Microsoft embraces Google’s Chromium open-source engine for its Edge browser
The move will make Microsoft’s Edge browser compatible with more websites and devices in the future. But rival Mozilla says Google will now have complete monopoly on browsers.
Microsoft on Thursday announced the biggest-ever change to its Edge browser.
The company is now rebuilding Edge to run on Chromium, Google's open-source web rendering engine that powers the Chrome browser. The same engine powers other popular mobile browsers such as Opera and Vivaldi.
Microsoft is hoping the dramatic change will help the browser function better on all devices including PCs and mobile phones. It also expects developers to leverage Google's open-source code to further improve the Edge browser.
The company, however, points out that it is not the first time Microsoft has embraced an open-source platform. It has used Angle, Web Audio, Brotli standards in the past. Going forward, the company aims to overhaul Edge browser for new ARM-based Windows devices. The browser will soon be available on Apple's Mac devices as well.
One of the biggest challenges Microsoft has faced with its Edge browser is the fragmentation. With the browser becoming cross-platform, Microsoft has mainly focused on adding updates according to Windows' upgrade cycle. Also, the company has been relatively slow in upgrading to newer features used by rival browsers.
In a letter to developers community, Microsoft in a post on Github said, "Although Microsoft Edge has very high web compatibility for both standards-based HTML and for capabilities added by highly-used browsers like Chrome, our unique web-platform codebase still faces occasional compatibility problems as web developers focus less on HTML standards and rationally focus on widely used platforms like Chrome to develop and validate experiences for their customers."
"While we work hard to make updates and fix these issues continuously, our implementation of Microsoft Edge as a component that ships solely on the same schedule as the full Windows operating system has slowed our ability to update, causing platform fragmentation and exposing compatibility gaps. We think greater use of open source software (OSS) can improve this experience for our end-users," it added.
Surrender to Google?
Rival Mozilla, which offers Firefox browser, has raised questions over Microsoft's decision to embrace Chromium. It alleged that Microsoft's move will cement Google's monopoly on the internet.
"This may sound melodramatic, but it's not. The "browser engines" — Chromium from Google and Gecko Quantum from Mozilla — are "inside baseball" pieces of software that actually determine a great deal of what each of us can do online. They determine core capabilities such as which content we as consumers can see, how secure we are when we watch content, and how much control we have over what websites and services can do to us. Microsoft's decision gives Google more ability to single-handedly decide what possibilities are available to each one of us," wrote Chris Beard in a blog post.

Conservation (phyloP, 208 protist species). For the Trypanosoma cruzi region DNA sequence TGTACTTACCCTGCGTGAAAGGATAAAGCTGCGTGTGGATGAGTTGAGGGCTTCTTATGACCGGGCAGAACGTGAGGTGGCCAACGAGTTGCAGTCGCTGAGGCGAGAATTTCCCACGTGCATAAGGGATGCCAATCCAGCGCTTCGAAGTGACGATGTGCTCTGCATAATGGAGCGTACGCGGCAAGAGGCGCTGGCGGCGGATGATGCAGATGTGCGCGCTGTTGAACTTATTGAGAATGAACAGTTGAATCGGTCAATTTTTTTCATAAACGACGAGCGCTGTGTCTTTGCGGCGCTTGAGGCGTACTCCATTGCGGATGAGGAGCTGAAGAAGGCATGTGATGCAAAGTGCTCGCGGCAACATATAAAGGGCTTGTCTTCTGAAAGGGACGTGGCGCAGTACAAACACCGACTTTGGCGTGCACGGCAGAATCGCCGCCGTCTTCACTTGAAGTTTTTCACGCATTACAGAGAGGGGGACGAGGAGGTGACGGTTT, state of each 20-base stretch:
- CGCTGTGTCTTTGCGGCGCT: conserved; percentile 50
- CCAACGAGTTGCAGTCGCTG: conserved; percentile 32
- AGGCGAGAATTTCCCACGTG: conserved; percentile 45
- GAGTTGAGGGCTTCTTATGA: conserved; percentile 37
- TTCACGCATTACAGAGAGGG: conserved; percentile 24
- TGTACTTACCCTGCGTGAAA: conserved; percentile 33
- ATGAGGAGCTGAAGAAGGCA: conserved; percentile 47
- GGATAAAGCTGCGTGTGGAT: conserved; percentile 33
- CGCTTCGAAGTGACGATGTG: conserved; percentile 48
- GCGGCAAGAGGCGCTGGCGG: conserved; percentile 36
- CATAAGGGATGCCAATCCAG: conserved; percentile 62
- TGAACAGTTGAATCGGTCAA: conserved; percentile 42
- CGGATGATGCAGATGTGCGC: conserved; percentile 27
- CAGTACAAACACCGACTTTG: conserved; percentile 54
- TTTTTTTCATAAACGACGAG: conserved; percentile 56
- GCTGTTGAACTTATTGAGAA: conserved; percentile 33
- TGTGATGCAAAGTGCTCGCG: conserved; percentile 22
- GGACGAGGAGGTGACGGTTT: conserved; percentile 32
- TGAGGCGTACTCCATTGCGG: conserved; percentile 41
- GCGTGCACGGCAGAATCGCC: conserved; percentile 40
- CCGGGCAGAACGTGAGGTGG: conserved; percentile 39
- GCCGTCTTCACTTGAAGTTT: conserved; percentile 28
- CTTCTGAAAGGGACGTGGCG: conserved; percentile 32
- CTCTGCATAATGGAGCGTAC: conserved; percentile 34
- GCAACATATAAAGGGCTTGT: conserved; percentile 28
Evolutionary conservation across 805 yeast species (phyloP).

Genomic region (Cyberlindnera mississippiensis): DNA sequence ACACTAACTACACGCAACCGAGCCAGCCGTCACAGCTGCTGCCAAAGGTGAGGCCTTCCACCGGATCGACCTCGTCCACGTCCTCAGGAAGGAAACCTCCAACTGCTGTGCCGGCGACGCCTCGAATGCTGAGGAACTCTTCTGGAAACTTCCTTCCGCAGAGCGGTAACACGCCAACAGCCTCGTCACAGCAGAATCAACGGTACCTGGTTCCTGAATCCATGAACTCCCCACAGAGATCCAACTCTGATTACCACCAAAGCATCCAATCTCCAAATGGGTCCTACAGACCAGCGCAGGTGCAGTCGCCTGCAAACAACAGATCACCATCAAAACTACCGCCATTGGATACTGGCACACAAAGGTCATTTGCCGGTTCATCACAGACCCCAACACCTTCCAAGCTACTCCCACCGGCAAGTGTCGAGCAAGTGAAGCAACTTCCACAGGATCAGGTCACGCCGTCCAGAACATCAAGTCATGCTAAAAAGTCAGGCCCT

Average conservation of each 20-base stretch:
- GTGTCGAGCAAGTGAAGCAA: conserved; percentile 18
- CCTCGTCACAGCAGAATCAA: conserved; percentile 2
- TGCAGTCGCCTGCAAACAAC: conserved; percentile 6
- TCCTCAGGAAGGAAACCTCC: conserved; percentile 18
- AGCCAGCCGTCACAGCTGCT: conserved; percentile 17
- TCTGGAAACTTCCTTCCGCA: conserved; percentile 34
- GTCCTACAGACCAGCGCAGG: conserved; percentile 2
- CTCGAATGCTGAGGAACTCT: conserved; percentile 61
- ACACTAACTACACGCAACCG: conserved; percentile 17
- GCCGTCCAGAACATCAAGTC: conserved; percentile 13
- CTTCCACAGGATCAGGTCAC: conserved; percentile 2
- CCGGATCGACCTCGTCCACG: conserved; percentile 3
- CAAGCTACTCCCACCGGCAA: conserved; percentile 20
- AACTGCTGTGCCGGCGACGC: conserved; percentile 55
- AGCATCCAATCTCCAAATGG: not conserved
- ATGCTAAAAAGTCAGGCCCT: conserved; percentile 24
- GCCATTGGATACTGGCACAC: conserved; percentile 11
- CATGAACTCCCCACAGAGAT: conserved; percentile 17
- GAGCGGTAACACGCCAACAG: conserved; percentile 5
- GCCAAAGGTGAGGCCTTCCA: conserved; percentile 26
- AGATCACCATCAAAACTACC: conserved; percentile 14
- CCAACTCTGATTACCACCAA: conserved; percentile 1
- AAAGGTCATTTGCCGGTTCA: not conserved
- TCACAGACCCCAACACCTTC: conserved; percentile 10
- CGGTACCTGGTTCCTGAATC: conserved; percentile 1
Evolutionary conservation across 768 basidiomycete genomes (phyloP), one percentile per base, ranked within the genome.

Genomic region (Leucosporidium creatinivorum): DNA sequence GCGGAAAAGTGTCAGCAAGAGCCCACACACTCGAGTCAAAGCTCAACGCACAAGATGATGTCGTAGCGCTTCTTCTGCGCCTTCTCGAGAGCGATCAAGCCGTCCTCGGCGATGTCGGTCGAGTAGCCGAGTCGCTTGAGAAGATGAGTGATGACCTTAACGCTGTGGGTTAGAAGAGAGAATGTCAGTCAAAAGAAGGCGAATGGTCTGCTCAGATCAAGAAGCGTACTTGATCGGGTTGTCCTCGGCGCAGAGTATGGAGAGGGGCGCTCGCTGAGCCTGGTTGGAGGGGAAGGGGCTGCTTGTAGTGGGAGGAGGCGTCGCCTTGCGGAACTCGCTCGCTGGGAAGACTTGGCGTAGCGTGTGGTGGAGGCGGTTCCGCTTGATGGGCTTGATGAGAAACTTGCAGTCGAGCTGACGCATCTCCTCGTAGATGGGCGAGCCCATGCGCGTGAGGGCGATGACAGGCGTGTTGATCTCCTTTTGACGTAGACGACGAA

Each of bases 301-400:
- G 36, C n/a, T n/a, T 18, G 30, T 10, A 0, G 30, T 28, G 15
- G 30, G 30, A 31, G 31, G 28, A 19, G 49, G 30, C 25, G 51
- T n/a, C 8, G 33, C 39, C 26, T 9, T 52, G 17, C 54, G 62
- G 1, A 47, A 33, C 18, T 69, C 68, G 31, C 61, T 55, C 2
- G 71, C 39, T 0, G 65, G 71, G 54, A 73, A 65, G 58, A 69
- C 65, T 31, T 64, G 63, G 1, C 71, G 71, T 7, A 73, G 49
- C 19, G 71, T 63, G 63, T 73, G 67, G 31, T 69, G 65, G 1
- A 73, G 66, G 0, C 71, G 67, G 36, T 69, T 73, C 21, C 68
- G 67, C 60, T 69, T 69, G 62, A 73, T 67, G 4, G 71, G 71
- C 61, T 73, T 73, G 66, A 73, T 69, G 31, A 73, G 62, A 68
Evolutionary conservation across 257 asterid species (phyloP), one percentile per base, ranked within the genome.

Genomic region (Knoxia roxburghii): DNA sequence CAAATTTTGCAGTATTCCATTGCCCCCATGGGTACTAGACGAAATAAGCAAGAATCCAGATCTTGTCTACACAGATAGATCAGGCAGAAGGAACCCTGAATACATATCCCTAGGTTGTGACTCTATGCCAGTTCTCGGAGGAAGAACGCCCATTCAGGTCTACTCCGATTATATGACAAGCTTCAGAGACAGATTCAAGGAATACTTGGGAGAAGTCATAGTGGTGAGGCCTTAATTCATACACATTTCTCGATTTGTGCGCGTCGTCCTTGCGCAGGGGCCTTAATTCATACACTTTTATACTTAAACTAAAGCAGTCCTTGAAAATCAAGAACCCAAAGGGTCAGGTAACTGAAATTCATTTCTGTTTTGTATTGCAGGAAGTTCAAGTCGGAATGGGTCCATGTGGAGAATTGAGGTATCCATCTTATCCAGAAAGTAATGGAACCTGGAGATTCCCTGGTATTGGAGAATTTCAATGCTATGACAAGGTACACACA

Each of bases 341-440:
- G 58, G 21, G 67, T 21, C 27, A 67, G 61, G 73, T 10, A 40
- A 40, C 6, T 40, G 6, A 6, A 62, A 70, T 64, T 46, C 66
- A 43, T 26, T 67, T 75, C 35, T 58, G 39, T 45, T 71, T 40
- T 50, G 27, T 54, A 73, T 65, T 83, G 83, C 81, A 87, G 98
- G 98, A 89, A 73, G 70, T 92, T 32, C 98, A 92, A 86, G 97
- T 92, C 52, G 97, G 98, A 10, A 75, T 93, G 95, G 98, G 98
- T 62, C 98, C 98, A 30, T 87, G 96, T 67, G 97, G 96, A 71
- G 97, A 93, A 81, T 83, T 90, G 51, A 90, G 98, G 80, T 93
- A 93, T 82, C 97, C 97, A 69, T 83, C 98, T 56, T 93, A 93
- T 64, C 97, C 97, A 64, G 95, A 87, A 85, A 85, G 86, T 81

"Will Microsoft's decision make it harder for Firefox to prosper? It could. Making Google more powerful is risky on many fronts. And a big part of the answer depends on what the web developers and businesses who create services and websites do. If one product like Chromium has enough market share, then it becomes easier for web developers and businesses to decide not to worry if their services and sites work with anything other than Chromium. That's what happened when Microsoft had a monopoly on browsers in the early 2000s before Firefox was released. And it could happen again," he added.
Earlier this year, the European regulators had imposed $5 billion antitrust fine on Google for using its Android mobile OS to gain monopoly over the rivals.
Edge: Missed opportunity?
In the early days of internet, Microsoft ruled the world wide web with its Internet Explorer, the de facto browser on Windows PCs then. With the advent of smartphones and decline in PCs, users gradually moved to Google's Chrome and other mobile optimised browsers like UC Web.
After losing shares to Chrome in browser segment, Microsoft launched Edge browser in 2015. Part of Windows 10 update, Edge came with a new look and modern features. The browser, however, failed to take off despite several attempts. The company was even caught preventing users from installing Chrome browser from Edge browser.
Almost after two years of launch, Microsoft Edge was rolled out iOS and Android smartphones.
According to statista, Chrome has the highest market share at 67.7% followed by Firefox at 10.96%. Microsoft's archaic Internet Explorer is the third most popular app (6.97%) whereas Edge ranks fifth with mere 4.24% shares.